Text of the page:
Bonus section: Regaining package level control from global options

A package which uses rlang/cli/withr-type packages to issue and control messaging will respond to the local (or global) options in the same way as all other packages which use this system. In this way, those options become truly global, as they are shared between and understood by multiple packages. One problem with this is that users may often want to debug their own package only, while leaving all other packages quiet. This again requires custom message handlers, like the following (remembering that the second parameter to the getOption() is the default for cases where no such option has been set):

pkg_message <- function(...) {
 is_verbose_mode <- (getOption("mypackage.verbose", "quiet") == "verbose")
 if (is_verbose_mode) {
 # Options local to this function only; reset on exit!
 rlang::local_options(rlib_message_verbosity = "verbose")

That then allows behaviour like this:

pkg_message("normal message")
rlang::local_options(rlib_message_verbosity = "quiet")
pkg_message("suppressed message")
rlang::local_options(mypackage.verbose = "verbose")
pkg_message("reawakened message")

normal message
reawakened message

And my local package-level verbosity options can then override the rlang verbosity controls.

Extending levels of verbosity

Finally, we’ll briefly demonstrate how the rlang/cli two-level verbosity control of “quiet”/“verbose” can be extended to implement a “debug” level in your own package. This again requires a custom message handler, slightly modified from the above to issue debug messages only:

debug_msg <- function(...) {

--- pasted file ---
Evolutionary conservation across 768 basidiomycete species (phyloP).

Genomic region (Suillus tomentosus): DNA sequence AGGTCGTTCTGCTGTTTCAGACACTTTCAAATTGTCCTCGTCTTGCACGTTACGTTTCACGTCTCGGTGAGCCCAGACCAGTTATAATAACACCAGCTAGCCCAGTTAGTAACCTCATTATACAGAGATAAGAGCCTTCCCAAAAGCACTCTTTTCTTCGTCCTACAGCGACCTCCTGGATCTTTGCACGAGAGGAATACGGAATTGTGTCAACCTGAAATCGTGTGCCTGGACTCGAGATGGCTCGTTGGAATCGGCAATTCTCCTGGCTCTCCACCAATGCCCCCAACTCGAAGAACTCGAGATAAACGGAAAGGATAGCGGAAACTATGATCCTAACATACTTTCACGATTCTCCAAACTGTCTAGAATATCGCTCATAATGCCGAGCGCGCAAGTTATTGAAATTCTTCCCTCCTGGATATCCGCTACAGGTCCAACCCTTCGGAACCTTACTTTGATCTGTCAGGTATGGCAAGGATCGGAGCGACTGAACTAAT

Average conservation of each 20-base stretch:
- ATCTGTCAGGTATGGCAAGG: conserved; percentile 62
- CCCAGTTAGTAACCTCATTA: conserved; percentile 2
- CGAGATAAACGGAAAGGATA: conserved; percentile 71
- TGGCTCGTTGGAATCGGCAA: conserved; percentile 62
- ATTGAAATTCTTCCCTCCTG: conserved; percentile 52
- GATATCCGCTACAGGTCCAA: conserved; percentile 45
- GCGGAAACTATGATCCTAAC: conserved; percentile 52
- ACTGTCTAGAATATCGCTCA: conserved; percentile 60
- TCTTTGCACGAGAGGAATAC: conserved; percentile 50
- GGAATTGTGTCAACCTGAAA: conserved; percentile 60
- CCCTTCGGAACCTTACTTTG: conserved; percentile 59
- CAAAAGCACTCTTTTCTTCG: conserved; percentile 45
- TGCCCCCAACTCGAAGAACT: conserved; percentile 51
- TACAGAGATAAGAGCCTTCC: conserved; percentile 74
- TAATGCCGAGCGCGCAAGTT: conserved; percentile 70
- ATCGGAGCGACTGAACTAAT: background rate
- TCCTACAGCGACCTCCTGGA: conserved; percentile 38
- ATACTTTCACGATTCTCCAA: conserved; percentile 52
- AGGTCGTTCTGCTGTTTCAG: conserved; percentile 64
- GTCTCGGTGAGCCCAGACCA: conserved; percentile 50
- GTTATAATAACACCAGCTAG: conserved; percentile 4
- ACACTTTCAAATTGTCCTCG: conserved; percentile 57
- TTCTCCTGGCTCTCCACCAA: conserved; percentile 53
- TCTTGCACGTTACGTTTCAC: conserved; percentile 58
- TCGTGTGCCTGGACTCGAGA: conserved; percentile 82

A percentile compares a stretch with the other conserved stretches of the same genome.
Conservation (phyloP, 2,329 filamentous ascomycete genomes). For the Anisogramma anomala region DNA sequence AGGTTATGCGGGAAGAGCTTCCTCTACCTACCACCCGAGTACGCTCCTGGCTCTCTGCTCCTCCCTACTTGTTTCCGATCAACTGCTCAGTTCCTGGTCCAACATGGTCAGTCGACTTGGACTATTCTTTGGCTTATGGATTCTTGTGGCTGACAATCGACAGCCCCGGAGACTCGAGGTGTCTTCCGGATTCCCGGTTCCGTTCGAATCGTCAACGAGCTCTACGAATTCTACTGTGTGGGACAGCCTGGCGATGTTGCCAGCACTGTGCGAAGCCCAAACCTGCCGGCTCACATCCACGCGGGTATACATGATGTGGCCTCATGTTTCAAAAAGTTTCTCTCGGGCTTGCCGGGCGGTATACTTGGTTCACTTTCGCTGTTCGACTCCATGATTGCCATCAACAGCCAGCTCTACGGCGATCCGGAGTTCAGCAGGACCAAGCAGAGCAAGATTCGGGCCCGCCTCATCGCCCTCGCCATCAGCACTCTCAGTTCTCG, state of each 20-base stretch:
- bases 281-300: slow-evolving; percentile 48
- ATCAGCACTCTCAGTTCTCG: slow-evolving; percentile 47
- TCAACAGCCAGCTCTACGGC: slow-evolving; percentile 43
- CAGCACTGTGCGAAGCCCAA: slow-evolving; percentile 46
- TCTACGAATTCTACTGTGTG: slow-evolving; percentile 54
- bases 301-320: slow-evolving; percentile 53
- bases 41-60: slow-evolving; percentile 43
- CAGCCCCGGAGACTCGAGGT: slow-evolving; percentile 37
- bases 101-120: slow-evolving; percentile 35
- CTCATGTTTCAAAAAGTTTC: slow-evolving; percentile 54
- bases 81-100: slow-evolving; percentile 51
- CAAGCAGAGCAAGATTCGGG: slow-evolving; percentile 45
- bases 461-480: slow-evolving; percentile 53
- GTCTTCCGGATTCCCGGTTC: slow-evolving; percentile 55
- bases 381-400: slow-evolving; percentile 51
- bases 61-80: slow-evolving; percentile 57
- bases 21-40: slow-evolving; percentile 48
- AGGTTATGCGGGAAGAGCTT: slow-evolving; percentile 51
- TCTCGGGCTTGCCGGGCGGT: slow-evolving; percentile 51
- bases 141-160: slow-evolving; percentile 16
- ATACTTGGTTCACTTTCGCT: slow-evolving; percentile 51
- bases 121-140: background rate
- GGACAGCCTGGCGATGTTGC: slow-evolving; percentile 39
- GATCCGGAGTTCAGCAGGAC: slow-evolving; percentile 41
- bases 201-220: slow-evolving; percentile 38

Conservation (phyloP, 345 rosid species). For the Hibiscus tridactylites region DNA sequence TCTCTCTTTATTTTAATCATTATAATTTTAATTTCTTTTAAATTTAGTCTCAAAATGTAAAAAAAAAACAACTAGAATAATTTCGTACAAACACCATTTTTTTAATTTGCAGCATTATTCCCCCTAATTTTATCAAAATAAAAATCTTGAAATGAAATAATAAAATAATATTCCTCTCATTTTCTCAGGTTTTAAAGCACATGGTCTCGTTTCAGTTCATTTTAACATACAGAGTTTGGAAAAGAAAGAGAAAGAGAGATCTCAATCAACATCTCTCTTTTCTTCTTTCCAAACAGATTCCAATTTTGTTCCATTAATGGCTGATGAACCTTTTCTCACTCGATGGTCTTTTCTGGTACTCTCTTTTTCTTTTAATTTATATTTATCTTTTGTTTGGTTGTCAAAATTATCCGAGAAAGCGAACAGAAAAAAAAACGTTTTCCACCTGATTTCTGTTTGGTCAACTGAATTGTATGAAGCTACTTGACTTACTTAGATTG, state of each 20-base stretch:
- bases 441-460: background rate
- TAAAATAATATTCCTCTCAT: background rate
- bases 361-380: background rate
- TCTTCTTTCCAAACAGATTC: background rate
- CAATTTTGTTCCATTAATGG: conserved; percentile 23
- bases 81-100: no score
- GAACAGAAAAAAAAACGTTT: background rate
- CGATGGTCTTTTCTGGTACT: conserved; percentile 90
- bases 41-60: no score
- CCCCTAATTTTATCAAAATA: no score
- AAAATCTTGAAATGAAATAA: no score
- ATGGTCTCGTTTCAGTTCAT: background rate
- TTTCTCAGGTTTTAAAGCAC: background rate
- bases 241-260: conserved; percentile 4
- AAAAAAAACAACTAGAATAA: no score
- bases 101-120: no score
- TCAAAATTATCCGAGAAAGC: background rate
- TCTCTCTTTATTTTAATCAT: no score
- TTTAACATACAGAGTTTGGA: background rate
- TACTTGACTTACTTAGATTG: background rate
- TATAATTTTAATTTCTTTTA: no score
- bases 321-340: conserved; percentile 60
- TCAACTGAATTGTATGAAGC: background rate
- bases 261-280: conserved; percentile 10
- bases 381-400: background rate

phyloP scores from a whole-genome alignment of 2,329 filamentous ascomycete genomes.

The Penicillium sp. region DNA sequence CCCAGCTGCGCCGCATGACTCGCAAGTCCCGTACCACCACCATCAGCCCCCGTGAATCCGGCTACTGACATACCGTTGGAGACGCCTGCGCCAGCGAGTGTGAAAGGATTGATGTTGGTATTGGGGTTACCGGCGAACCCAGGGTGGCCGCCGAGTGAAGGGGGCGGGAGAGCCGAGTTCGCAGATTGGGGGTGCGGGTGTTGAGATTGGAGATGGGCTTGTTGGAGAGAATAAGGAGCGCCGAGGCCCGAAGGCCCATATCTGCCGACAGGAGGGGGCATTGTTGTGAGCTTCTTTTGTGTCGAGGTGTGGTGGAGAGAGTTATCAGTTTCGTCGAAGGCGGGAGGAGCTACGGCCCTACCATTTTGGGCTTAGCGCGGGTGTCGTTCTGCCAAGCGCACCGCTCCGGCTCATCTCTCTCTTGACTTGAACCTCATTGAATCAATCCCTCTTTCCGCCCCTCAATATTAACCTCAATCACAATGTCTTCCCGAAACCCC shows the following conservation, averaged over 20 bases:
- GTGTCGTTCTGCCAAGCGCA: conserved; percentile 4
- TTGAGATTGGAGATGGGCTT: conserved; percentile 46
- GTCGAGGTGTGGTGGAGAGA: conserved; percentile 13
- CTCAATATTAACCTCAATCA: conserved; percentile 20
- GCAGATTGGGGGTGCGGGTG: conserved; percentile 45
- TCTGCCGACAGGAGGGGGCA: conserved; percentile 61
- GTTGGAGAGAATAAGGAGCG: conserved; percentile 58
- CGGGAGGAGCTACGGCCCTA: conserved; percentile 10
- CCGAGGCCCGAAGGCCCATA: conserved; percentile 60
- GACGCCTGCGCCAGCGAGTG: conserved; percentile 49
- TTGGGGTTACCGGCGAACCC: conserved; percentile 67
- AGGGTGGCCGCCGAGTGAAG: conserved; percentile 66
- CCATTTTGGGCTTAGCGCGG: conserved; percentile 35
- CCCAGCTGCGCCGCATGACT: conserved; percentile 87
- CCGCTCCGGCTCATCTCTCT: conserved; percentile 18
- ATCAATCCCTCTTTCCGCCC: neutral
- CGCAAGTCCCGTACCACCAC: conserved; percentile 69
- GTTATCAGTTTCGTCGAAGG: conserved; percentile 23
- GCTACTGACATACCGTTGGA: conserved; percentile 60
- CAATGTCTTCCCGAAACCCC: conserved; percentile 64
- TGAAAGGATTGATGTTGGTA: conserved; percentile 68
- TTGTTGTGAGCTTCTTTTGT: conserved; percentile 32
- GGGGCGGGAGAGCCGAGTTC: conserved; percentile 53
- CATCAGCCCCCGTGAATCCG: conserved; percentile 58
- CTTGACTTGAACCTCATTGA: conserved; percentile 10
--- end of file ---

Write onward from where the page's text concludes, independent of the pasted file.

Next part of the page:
is_debug_mode <- (getOption("mypackage.verbose", "quiet") == "debug")
 if (is_debug_mode) {
 rlang::local_options(rlib_message_verbosity = "verbose")
 rlang::inform(...) # or rlang::warn, cli::cli_alert_info, whatever

That enables this behaviour:

my_fn <- function(x) {
 # ... do stuff
 debug_msg(paste0("'x' has wrong value: ", x))
my_fn(1) # no message issued
rlang::local_options(rlib_message_verbosity = "verbose")
my_fn(1) # still not issued
rlang::local_options(mypackage.verbose = "debug")
my_fn(1) # debug message is issued!

'x' has wrong value: 1


In this tech note we explained our new requirement that verbosity control should be at the package rather than at the function level, through the users setting an option. We also presented the aspiration to have verbosity control as a choice between degrees of verbosity, and showed how that enables verbosity control to be refined in future package development. Now go some noise - just ensure that you can control it!

How is verbosity control implemented in the packages you develop or like using? Do you have any comments or questions? Please don’t remain quiet. 😉